5 months ago, I wrote this in my previous post three days after the March Mayoral primary:
Okay ... now to PotBoA '15: Reed should be fine on North Side, but he took some real damage in Central Corridor that the challenger will exploit. Reed will have to look to WARD 20 and WARD 25 to make up for losses in Central Corridor. WARD 20 is still, I think, a majority-black ward (I think that it's something like 60/40 black). WARD 25 is majority-white, but it's close. Both wards are South Side, so there isn't the black electoral political organization and municipal election voting habits that there are on North Side. The persistently anemic voter turnout in these two wards are indicative of such. Team Reed really should start spending more time on CHEROKEE, CHIPPEWA and MERAMEC. The Anglers should start doing the same.I think that two things of note have happened since: one thing somewhat under the radar and one thing somewhat over the radar.
The thing of note that happened somewhat under the radar is that, per her committee's campaign finance filings, CWE alderman Lyda Krewson this past quarter has retained the services of KC-based Swing State Media for "web development." Swing State Media, incidentally (or not), is the firm behind MAYORSLAY.COM.
LydaKrewson.com reads very much like a Citywide candidate's website. Check out especially the "Why Lyda?" section. Of course, the front page still reads "Lyda Krewson for Alderman," but the committee's stated "refund policy" is interesting [bolding by me]:
All financial contributions to our campaign are considered final. We reserve the right to modify, suspend or terminate our campaign at any time without notice or refund.Meanwhile, the thing of note that happened somewhat over the radar is Lewis Reed's opening of a "campaign office and community space" on CHEROKEE. The press release talks a lot about Reed's wanting to link up with young entrepreneurs and the creative class and whatnot. I don't doubt that's sincere. But I believe that the overriding reason for Reed's situating himself on CHEROKEE has to do with what one of Reed's campaign managers, Glenn Burleigh, laid-out to the St. Louis American last November:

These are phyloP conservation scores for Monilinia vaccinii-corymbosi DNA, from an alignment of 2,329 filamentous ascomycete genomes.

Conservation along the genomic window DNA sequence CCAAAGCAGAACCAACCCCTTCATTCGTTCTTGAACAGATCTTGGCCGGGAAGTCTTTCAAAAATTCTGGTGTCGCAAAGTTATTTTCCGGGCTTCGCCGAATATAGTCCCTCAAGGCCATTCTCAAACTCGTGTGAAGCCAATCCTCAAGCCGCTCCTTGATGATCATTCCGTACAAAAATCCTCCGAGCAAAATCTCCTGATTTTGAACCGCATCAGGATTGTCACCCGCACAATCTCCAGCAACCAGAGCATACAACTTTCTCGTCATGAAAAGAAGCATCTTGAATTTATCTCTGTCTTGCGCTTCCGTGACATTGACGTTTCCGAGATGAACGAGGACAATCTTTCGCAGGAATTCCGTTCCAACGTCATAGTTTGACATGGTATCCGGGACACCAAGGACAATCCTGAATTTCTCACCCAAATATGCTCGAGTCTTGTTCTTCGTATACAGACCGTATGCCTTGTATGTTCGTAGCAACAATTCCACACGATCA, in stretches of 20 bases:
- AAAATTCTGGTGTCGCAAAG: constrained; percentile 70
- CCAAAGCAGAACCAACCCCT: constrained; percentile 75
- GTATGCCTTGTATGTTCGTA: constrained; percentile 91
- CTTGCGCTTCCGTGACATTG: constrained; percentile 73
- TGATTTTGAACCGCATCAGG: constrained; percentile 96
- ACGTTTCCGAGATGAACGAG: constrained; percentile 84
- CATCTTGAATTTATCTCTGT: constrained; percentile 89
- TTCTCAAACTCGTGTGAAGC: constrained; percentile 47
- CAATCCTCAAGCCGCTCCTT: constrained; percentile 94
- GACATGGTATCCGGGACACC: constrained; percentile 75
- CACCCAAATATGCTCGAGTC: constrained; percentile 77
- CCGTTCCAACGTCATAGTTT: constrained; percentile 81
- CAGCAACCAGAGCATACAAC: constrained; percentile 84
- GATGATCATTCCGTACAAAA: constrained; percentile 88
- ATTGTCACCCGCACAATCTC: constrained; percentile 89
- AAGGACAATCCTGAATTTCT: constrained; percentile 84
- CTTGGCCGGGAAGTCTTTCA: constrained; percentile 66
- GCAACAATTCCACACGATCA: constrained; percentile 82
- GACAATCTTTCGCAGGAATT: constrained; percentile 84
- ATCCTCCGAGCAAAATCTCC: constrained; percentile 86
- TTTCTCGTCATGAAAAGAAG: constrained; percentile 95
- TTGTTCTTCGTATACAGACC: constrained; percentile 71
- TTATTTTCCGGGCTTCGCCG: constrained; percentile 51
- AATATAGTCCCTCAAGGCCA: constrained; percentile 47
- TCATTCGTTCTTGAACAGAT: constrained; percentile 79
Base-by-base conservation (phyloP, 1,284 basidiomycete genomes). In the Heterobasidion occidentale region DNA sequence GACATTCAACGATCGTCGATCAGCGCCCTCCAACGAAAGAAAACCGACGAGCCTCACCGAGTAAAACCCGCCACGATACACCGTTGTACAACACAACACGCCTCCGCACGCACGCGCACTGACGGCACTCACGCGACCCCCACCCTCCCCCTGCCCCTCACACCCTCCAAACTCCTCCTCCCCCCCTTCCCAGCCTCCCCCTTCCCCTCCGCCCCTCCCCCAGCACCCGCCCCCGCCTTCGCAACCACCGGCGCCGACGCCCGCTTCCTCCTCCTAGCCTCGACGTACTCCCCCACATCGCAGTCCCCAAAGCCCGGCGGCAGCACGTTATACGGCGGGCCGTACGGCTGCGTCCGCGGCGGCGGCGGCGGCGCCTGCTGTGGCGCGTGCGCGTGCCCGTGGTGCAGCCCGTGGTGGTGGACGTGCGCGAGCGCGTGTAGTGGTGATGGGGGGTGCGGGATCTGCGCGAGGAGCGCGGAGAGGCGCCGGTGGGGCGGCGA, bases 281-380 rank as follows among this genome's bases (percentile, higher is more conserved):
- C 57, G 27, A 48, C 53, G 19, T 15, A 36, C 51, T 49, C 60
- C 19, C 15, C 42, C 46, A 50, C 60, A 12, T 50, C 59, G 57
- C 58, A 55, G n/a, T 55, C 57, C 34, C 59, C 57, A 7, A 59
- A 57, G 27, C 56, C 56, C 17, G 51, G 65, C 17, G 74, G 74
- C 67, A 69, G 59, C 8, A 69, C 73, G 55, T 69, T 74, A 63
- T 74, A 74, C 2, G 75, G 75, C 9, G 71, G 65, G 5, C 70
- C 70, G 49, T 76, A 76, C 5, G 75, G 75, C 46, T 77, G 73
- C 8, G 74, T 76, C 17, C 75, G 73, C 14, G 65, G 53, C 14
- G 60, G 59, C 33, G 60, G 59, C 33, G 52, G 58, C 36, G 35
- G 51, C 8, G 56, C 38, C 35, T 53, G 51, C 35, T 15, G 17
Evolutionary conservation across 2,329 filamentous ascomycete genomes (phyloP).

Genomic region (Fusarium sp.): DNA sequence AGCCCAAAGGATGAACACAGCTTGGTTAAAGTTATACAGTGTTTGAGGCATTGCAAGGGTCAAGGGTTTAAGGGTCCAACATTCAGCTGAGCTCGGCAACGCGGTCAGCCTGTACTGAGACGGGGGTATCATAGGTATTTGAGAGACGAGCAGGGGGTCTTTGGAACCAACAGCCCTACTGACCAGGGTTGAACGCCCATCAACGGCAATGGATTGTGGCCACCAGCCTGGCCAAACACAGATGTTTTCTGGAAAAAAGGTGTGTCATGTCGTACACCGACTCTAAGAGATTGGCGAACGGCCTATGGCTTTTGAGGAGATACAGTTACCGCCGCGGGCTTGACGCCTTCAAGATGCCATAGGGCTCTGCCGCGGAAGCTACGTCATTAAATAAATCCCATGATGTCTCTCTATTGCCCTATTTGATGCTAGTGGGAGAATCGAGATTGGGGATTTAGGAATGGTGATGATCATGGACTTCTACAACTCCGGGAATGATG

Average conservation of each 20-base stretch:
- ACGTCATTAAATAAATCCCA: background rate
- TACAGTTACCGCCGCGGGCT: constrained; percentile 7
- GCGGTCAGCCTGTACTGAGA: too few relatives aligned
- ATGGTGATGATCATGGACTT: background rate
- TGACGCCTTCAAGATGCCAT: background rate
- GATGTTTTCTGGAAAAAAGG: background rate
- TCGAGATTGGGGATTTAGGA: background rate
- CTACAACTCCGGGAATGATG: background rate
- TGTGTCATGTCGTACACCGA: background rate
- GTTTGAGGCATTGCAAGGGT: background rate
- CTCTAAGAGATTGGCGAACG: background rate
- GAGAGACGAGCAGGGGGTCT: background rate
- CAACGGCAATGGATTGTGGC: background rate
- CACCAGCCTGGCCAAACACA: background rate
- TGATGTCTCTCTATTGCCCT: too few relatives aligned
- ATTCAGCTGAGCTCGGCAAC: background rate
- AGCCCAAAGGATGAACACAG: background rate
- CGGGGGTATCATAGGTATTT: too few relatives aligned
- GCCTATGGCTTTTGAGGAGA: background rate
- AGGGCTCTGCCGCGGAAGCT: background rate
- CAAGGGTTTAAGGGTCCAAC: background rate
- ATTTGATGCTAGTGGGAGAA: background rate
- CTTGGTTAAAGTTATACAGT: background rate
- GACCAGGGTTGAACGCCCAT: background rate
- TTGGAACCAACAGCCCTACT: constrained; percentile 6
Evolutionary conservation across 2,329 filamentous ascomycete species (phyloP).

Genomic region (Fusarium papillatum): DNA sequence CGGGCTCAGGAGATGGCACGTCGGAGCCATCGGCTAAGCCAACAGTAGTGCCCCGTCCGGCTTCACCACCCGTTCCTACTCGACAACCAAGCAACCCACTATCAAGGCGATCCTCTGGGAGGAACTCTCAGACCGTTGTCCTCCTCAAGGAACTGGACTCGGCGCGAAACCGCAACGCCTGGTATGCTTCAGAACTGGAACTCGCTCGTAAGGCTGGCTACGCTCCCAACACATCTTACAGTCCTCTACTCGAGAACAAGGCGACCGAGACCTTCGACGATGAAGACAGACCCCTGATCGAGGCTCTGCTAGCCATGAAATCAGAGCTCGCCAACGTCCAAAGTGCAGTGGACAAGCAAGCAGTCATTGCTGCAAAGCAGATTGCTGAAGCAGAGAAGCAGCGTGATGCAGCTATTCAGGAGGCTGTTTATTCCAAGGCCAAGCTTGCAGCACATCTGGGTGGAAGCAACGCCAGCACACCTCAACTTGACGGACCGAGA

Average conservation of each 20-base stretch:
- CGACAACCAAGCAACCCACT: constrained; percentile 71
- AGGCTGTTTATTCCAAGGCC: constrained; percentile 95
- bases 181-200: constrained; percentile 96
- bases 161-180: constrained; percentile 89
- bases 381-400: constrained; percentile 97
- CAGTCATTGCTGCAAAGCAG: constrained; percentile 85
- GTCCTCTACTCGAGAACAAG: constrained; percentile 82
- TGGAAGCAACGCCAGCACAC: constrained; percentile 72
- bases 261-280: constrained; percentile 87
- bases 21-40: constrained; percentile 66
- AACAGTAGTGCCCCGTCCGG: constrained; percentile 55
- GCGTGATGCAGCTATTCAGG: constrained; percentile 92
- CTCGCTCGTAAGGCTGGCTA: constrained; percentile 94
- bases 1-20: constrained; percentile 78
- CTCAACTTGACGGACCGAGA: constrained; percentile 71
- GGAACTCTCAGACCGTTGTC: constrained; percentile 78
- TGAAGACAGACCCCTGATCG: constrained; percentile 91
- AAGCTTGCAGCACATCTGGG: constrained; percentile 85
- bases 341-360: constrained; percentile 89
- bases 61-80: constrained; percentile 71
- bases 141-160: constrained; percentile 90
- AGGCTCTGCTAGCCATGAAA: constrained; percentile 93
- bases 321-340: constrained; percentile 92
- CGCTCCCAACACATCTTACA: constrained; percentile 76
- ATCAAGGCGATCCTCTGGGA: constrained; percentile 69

On the eastern half of South City, there are many areas where African-American residents make up large percentages or (in a smaller number of neighborhoods) outright majorities. In both August and November, these oft-neglected voters showed up in numbers stronger than seen in recent elections in middle income neighborhoods (Shaw, Gate District) and lower-income, renter-heavy neighborhoods (Gravois Park, Benton Park West).So, Krewson looks to be gearing up for a challenge to Reed, in which she most likely will dominate Central Corridor, and so Reed moves southeast in an effort to wake the "Sleeping Dragon."
For years, African-American turnout rates in many of these neighborhoods have been dwarfed by their counterparts to the north. Big Democratic GOTV operations have traditionally skipped much of this part of town, because they’ve believed that organizing in these neighborhoods is a waste of time and money.
On the other hand, among St. Louis’ political circles, this vote is often seen as a “sleeping dragon,” one that when awoken could shake the balance of power in city politics. In the chronically low-turnout municipal primary elections that decide on our city’s leaders, every vote has an outsized influence, and disorganization among African-American voters in South St. Louis has limited black political power. This is often exacerbated by white-dominated Democratic ward organizations that don’t really try to get African-American voters involved or actively work against this organizing, which they see as a potential future challenge to their power.